By walking around, you are stimulating your creative mind in a different — a very healthy and active — way. Take your camera with you, and possibly a notebook to write down your thoughts. You will bring home new inspiration and energy, which you can use immediately.

You will also have a supply of photos you can look to any time, now and in the future, as a resource of ideas for new color palates, textures, and interesting lines and shapes to translate into your projects.

Arch and wood

Flowers in front of blue wall

sophocles eyes

plafully industrial

roses with peaceful foot

Colors and texture

red and orange

Roses in front of blue wall

peaceful hand

So how do you embark on an Inspiration Adventure?

1) Get on your feet — or on your bike — and go explore an interesting area.

Are there no interesting areas in your town? Then explore a non-interesting area. I used to think I lived in an uninteresting town, but once I started looking at it through my camera, I realized I was wrong. Also, uninteresting things can be made fascinating through the lens.

Here are some areas to start with . . .

  • nature areas
  • independently owned shops, both inside and out
  • larger shopping areas, including those filled with chain stores, focusing on the landscaping, decorating, and architecture of the outdoor area
  • downtown area
  • museums
  • run down neighborhoods
  • art galleries
  • parks
  • zoos

2) Take Two Types of Photos

  1. inspiration images (colors, shapes, textures, material), like the pictures above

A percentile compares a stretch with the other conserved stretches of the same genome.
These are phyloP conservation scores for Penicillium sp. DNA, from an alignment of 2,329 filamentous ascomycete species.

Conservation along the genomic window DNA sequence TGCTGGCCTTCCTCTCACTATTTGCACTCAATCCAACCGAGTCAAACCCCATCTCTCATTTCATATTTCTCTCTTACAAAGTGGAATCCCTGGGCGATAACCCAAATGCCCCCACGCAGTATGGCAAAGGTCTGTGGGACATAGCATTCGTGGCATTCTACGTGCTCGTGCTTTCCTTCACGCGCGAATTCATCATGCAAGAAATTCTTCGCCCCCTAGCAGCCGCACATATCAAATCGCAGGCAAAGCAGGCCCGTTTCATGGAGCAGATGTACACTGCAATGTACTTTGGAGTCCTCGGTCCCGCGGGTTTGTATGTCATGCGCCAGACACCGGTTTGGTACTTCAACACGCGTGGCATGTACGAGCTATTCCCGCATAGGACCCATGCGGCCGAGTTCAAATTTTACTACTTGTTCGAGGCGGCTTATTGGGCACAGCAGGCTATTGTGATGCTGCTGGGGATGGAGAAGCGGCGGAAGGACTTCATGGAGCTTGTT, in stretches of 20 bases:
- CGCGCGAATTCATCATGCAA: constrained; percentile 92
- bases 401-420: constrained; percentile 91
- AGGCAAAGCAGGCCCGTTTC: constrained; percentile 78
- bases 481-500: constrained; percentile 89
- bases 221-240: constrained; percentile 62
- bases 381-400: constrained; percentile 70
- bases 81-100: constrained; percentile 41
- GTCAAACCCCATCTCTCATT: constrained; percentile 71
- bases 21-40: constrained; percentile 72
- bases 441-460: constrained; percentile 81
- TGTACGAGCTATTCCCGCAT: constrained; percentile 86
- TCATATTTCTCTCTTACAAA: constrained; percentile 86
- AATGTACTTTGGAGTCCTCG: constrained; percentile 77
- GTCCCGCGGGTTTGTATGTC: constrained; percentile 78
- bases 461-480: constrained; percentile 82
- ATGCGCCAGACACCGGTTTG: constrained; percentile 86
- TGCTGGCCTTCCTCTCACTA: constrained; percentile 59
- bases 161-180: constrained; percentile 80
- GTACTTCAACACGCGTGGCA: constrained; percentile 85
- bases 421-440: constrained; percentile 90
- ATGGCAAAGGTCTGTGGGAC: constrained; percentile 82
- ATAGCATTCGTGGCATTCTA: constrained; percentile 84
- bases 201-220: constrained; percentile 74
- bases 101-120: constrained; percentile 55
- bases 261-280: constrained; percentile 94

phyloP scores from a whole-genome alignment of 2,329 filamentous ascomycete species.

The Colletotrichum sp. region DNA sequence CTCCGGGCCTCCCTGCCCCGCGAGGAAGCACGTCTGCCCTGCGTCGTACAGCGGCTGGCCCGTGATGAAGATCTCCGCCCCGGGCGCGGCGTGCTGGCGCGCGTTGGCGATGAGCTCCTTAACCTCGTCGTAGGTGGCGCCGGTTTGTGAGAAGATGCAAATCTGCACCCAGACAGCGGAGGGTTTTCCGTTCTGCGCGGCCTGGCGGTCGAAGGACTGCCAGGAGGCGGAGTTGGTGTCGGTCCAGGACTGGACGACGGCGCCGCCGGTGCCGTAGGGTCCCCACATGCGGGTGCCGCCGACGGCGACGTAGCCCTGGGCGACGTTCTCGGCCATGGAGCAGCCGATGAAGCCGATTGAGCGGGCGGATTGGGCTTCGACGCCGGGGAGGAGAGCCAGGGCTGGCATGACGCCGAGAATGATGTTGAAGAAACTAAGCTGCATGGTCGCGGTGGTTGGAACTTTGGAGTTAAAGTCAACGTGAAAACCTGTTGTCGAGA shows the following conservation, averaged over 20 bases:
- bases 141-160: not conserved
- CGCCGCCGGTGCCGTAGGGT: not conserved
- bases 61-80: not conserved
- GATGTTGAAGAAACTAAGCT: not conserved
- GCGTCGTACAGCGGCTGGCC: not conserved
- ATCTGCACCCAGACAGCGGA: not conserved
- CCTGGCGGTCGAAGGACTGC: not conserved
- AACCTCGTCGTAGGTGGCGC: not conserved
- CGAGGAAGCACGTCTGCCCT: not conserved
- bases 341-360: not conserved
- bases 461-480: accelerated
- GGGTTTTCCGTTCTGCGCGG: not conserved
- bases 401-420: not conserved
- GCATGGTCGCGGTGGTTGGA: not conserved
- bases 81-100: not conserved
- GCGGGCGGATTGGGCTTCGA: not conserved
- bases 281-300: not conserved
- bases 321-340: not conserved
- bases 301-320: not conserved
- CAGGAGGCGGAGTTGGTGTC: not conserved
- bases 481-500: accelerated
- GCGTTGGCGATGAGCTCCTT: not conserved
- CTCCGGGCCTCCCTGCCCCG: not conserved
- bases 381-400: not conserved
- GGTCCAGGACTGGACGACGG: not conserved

2. inspiration projects (actual projects you want to make yourself)

I like to take the first type — inspiration images — with my good camera. They are a great way to practice seeing objects in different ways, and to practice composition, creating lines and the juxtaposition of different textures, shapes, and colors. These photos force you to look at the details.

For the second type — inspiration projects — I just use my phone’s camera and I don’t worry about composition or getting a good shot. I only capture these so I can remember the idea I had for a specific project. While the point of my adventures are to get inspiration, the point of this second type of photo is just to remember a specific idea.

3) Translate your Inspiration Images

Here are a few different approaches . . .

  • Analyze and learn. Digest the inspiration and let it mush around your brain with what is already inside. It will take its own form and translate indirectly in your future projects.
  • Practice translating the inspiration directly by experimenting with the colors, textures, and lines in an art journal or practice book.
  • Translate directly by conceiving and starting a specific project that incorporates some of the colors, textures, or lines.

the hard part . . .

The hardest part in all of this is to learn to see that there is inspiration where ever you are and where ever you live. The second hardest part is learning to give yourself the opportunity to actually do it. You can help yourself out by deciding right now where you could go this week — somewhere within 15 minutes of your own home. Commit yourself by sharing the destination of your upcoming Inspiration Adventure with us in the comments!

Weekly Roundup

Heads Up!

  • Paperclipping Live! – This live scrapbooking show is every Tuesday at 6:30pm PST. Are you free? We’ll be giving away one entrance to Lain Ehmann’s Layout A Day month-long challenge event, and we’ll have a professional organizer call in for part of the show!
  • The next Video Tutorial will go out to the Paperclipping Members next week! If you’d like to get your membership set up in time for it’s release, please visit the Membership Information Page. You’ll get immediate access to the archives of over 150 tutorials!

Before I sign off, I wanted to remind you to share with us where your Inspiration Adventure will be! And don’t forget this week to have fun paperclipping!